**Algebraic Requirements**

**for the Construction of Polynomial
Rings**

*Robert Milewski*^{õ[1]}* Christoph Schwarzweller*^{õõ}*[2]*

* ^{õ}*University of Bialystok

Institute of Computer Science

Sosnowa 64, 15-614 Bialystok, Poland

milewski@cksr.ac.bialystok.pl

* ^{õõ}*University of Tuebingen

Faculty for Computer Science

Sand 13, D-72076 Tuebingen, Germany

schwarzw@informatik.uni-tuebingen.de

**Abstract** - The Mizar construction
of polynomials with an arbitrary number of variables has been described in [8].
In this paper, we present an
alternative approach for formalizing polynomials with one variable. This approach has the advantage that
quite a number of theorems can be proven with fewer requirements on the
underlying coefficient ring. In
addition, because polynomials with only one variable can be represented more
easily, the construction allows for more straightforward proofs.

**Keywords** – formalized
mathematics, Mizar, polynomial ring, evaluation homomorphism, algebraic
requirements.

**1.
****Introduction**

The ring of
polynomials is usually constructed over a commutative ring with 1¹0 or even more specifically, over a field,
that is, the set *L* of coefficients for the polynomials forms a ring or a
field. The standard construction
is to model a polynomial as a function from the set of terms generated by the
variables into *L*. However,
to establish the set of polynomials itself as a (commutative) ring it is not
necessary for the set of coefficients *L* to be a full commutative ring
with 1¹0. For
example, to prove that addition of polynomials is associative, commutativity of
multiplication in *L* is not needed. This has already been observed in [9] where the Mizar
formalization of polynomials with an arbitrary (even infinite) number of
variables was described. In this
paper, we investigate polynomials with one variable. Of course, polynomials with one variable can be constructed
using the general approach of [9]. However, for the case of one variable, the
construction of the ring of polynomials can be done much easier: terms occur only as powers of the given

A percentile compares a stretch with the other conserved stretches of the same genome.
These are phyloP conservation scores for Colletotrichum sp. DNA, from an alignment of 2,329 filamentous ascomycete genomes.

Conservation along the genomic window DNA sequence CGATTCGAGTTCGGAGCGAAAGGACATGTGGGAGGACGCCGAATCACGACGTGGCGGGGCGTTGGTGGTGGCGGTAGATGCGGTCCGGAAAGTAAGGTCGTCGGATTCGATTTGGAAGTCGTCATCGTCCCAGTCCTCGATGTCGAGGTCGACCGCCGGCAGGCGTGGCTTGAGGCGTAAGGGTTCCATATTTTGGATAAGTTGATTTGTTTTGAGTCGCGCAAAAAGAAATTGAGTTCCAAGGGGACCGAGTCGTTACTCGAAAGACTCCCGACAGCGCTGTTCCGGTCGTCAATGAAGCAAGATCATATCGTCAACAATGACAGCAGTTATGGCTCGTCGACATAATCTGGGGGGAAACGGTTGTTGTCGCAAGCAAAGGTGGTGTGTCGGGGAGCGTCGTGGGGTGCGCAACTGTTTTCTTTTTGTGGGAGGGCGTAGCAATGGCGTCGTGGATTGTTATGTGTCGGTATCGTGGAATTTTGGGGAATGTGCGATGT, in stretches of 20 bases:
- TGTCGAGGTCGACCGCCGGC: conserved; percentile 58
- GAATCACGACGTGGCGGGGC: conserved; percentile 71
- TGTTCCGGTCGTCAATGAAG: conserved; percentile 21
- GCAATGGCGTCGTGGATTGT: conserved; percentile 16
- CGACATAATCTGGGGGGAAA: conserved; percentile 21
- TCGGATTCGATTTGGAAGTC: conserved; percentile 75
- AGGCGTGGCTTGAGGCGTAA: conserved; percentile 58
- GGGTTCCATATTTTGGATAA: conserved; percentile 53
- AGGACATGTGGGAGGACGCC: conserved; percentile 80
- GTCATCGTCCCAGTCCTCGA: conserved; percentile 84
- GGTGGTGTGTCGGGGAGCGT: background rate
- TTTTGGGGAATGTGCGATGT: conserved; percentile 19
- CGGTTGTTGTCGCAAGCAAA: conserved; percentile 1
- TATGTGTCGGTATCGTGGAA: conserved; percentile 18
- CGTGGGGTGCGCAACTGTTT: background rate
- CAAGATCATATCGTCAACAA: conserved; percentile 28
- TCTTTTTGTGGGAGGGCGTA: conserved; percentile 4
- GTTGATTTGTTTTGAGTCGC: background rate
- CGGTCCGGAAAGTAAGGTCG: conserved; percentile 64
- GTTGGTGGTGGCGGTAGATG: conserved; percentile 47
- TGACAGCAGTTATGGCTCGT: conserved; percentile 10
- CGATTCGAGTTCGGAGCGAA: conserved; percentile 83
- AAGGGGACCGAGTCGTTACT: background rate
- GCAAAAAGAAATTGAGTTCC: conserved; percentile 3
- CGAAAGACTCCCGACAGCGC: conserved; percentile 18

variable. Hence, polynomials can
be represented simply as a function from the natural numbers into *L*. The
hope was that even fewer algebraic requirements would be necessary for the
domain *L* than for the construction of polynomials with an arbitrary
number of variables.

In the rest of this
section, we review the construction of polynomials given in [9] and [11]. The reader familiar with this material may
skip to Section 2, where a new approach for Mizar formalization of polynomials
with one variable is presented. Polynomials
with an arbitrary number of variables have been modelled in [9] as functions
from the set of terms into the underlying structure *L*. A *bag* is a function from the set
of terms over a given set of variables *X* into the natural numbers.

**definition**

**let X be set;**

**mode bag of X is natural-yielding finite-support
ManySortedSet of X;**

**end;**

Then, a formal
power series over *X* is nothing more than a function from the set of *bags
of X*, called *Bags X*, into an underlying structure and more importantly,
a polynomial is just a special formal power series, namely one where almost all
terms are mapped to zero. This
property is called *finite-Support*.

**definition**

**let X be set;**

**let S be 1-sorted;**

**mode Series of X,S -> Function of Bags X, S means**

** not
contradiction;**

**end;**

** **

**definition**

**let n be Ordinal;**

**let S be non empty ZeroStr;**

**mode Polynomial of n,S is finite-Support Series of
n,S;**

**end;**

Note that in order to
define polynomials as a refinement of formal power series, the underlying
structure has to provide a zero and hence it must be a structure with a carrier
and a special zero element, that is, a ZeroStr. Now, the set of polynomials with its corresponding operations
can be defined, and it was proven in [9] that this set is a ring if the
coefficients *L* are a (not necessarily commutative) ring. However, polynomial evaluation was shown
in [11] to be a homomorphism of rings only for the commutative case:

**definition**

**let n be Ordinal;**

**let L be right_zeroed add-associative right_complementable**

** commutative
associative (non empty doubleLoopStr);**

**let x be Function of n,L;**

**cluster Polynom-Evaluation(n,L,x) -> RingHomomorphism;**

**end;**

** **

This may be due to the lack of
better proofs avoiding the natural use of this property, that is, the attribute
Abelian. However, this does not seem